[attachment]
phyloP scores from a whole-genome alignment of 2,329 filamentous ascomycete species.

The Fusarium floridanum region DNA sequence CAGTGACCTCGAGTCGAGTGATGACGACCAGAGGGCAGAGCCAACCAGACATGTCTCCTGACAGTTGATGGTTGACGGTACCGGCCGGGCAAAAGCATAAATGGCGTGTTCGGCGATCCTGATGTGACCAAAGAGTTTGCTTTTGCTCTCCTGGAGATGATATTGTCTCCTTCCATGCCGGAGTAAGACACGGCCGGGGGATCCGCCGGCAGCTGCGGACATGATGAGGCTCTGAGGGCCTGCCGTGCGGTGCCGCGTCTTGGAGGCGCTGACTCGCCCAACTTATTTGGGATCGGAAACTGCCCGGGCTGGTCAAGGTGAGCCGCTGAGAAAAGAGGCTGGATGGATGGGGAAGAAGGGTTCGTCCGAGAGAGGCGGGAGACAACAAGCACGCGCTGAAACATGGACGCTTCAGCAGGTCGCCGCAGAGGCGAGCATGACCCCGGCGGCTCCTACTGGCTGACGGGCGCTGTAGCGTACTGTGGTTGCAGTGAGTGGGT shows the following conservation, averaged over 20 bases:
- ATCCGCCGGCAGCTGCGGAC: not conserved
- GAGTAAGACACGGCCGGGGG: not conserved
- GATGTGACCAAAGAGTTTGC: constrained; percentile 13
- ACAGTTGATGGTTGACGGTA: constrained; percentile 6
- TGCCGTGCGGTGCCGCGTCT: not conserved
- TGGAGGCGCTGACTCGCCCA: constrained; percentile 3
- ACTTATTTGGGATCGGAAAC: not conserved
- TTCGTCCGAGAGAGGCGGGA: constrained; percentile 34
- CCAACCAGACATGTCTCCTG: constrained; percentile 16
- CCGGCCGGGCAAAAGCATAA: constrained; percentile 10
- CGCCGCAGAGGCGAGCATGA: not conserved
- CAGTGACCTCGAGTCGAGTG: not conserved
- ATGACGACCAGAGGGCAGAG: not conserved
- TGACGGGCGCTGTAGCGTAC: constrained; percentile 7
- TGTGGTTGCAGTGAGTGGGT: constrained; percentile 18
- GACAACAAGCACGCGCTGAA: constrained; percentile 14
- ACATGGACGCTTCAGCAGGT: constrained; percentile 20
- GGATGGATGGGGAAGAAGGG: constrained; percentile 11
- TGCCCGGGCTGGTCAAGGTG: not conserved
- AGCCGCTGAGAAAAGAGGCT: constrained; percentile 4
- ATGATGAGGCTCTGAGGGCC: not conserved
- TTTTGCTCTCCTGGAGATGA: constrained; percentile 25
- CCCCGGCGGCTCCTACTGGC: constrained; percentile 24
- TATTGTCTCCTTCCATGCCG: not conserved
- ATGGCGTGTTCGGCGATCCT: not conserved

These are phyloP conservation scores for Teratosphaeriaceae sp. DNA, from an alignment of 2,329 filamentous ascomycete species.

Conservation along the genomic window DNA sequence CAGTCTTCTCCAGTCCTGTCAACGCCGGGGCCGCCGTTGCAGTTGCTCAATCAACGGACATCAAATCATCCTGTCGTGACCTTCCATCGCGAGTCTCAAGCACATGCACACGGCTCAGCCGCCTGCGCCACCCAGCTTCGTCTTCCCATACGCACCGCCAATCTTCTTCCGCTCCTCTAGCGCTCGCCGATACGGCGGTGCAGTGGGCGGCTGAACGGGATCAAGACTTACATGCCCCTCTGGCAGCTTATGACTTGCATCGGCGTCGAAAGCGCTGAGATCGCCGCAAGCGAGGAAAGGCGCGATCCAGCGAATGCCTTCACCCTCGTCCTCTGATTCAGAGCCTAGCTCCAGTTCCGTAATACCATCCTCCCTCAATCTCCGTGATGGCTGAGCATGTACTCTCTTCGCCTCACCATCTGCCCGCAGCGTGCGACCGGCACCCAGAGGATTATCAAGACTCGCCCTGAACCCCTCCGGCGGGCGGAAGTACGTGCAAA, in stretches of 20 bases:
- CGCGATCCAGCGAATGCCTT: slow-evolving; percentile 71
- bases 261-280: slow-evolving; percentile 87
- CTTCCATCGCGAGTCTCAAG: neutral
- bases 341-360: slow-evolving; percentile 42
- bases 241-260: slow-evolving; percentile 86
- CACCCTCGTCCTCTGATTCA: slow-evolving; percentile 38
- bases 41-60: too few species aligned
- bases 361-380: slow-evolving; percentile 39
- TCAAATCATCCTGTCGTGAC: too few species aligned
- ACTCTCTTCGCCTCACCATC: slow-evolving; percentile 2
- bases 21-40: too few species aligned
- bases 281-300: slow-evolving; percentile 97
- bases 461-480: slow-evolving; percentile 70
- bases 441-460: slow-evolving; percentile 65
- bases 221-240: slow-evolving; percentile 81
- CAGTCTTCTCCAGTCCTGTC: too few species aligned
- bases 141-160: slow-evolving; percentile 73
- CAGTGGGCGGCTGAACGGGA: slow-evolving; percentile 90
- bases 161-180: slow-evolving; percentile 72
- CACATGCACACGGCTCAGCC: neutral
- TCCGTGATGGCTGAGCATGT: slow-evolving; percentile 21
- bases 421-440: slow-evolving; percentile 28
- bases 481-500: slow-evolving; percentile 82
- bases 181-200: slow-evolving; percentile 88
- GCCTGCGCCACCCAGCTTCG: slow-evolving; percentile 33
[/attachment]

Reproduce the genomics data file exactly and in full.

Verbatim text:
phyloP scores from a whole-genome alignment of 2,329 filamentous ascomycete species.

The Fusarium floridanum region DNA sequence CAGTGACCTCGAGTCGAGTGATGACGACCAGAGGGCAGAGCCAACCAGACATGTCTCCTGACAGTTGATGGTTGACGGTACCGGCCGGGCAAAAGCATAAATGGCGTGTTCGGCGATCCTGATGTGACCAAAGAGTTTGCTTTTGCTCTCCTGGAGATGATATTGTCTCCTTCCATGCCGGAGTAAGACACGGCCGGGGGATCCGCCGGCAGCTGCGGACATGATGAGGCTCTGAGGGCCTGCCGTGCGGTGCCGCGTCTTGGAGGCGCTGACTCGCCCAACTTATTTGGGATCGGAAACTGCCCGGGCTGGTCAAGGTGAGCCGCTGAGAAAAGAGGCTGGATGGATGGGGAAGAAGGGTTCGTCCGAGAGAGGCGGGAGACAACAAGCACGCGCTGAAACATGGACGCTTCAGCAGGTCGCCGCAGAGGCGAGCATGACCCCGGCGGCTCCTACTGGCTGACGGGCGCTGTAGCGTACTGTGGTTGCAGTGAGTGGGT shows the following conservation, averaged over 20 bases:
- ATCCGCCGGCAGCTGCGGAC: not conserved
- GAGTAAGACACGGCCGGGGG: not conserved
- GATGTGACCAAAGAGTTTGC: constrained; percentile 13
- ACAGTTGATGGTTGACGGTA: constrained; percentile 6
- TGCCGTGCGGTGCCGCGTCT: not conserved
- TGGAGGCGCTGACTCGCCCA: constrained; percentile 3
- ACTTATTTGGGATCGGAAAC: not conserved
- TTCGTCCGAGAGAGGCGGGA: constrained; percentile 34
- CCAACCAGACATGTCTCCTG: constrained; percentile 16
- CCGGCCGGGCAAAAGCATAA: constrained; percentile 10
- CGCCGCAGAGGCGAGCATGA: not conserved
- CAGTGACCTCGAGTCGAGTG: not conserved
- ATGACGACCAGAGGGCAGAG: not conserved
- TGACGGGCGCTGTAGCGTAC: constrained; percentile 7
- TGTGGTTGCAGTGAGTGGGT: constrained; percentile 18
- GACAACAAGCACGCGCTGAA: constrained; percentile 14
- ACATGGACGCTTCAGCAGGT: constrained; percentile 20
- GGATGGATGGGGAAGAAGGG: constrained; percentile 11
- TGCCCGGGCTGGTCAAGGTG: not conserved
- AGCCGCTGAGAAAAGAGGCT: constrained; percentile 4
- ATGATGAGGCTCTGAGGGCC: not conserved
- TTTTGCTCTCCTGGAGATGA: constrained; percentile 25
- CCCCGGCGGCTCCTACTGGC: constrained; percentile 24
- TATTGTCTCCTTCCATGCCG: not conserved
- ATGGCGTGTTCGGCGATCCT: not conserved

These are phyloP conservation scores for Teratosphaeriaceae sp. DNA, from an alignment of 2,329 filamentous ascomycete species.

Conservation along the genomic window DNA sequence CAGTCTTCTCCAGTCCTGTCAACGCCGGGGCCGCCGTTGCAGTTGCTCAATCAACGGACATCAAATCATCCTGTCGTGACCTTCCATCGCGAGTCTCAAGCACATGCACACGGCTCAGCCGCCTGCGCCACCCAGCTTCGTCTTCCCATACGCACCGCCAATCTTCTTCCGCTCCTCTAGCGCTCGCCGATACGGCGGTGCAGTGGGCGGCTGAACGGGATCAAGACTTACATGCCCCTCTGGCAGCTTATGACTTGCATCGGCGTCGAAAGCGCTGAGATCGCCGCAAGCGAGGAAAGGCGCGATCCAGCGAATGCCTTCACCCTCGTCCTCTGATTCAGAGCCTAGCTCCAGTTCCGTAATACCATCCTCCCTCAATCTCCGTGATGGCTGAGCATGTACTCTCTTCGCCTCACCATCTGCCCGCAGCGTGCGACCGGCACCCAGAGGATTATCAAGACTCGCCCTGAACCCCTCCGGCGGGCGGAAGTACGTGCAAA, in stretches of 20 bases:
- CGCGATCCAGCGAATGCCTT: slow-evolving; percentile 71
- bases 261-280: slow-evolving; percentile 87
- CTTCCATCGCGAGTCTCAAG: neutral
- bases 341-360: slow-evolving; percentile 42
- bases 241-260: slow-evolving; percentile 86
- CACCCTCGTCCTCTGATTCA: slow-evolving; percentile 38
- bases 41-60: too few species aligned
- bases 361-380: slow-evolving; percentile 39
- TCAAATCATCCTGTCGTGAC: too few species aligned
- ACTCTCTTCGCCTCACCATC: slow-evolving; percentile 2
- bases 21-40: too few species aligned
- bases 281-300: slow-evolving; percentile 97
- bases 461-480: slow-evolving; percentile 70
- bases 441-460: slow-evolving; percentile 65
- bases 221-240: slow-evolving; percentile 81
- CAGTCTTCTCCAGTCCTGTC: too few species aligned
- bases 141-160: slow-evolving; percentile 73
- CAGTGGGCGGCTGAACGGGA: slow-evolving; percentile 90
- bases 161-180: slow-evolving; percentile 72
- CACATGCACACGGCTCAGCC: neutral
- TCCGTGATGGCTGAGCATGT: slow-evolving; percentile 21
- bases 421-440: slow-evolving; percentile 28
- bases 481-500: slow-evolving; percentile 82
- bases 181-200: slow-evolving; percentile 88
- GCCTGCGCCACCCAGCTTCG: slow-evolving; percentile 33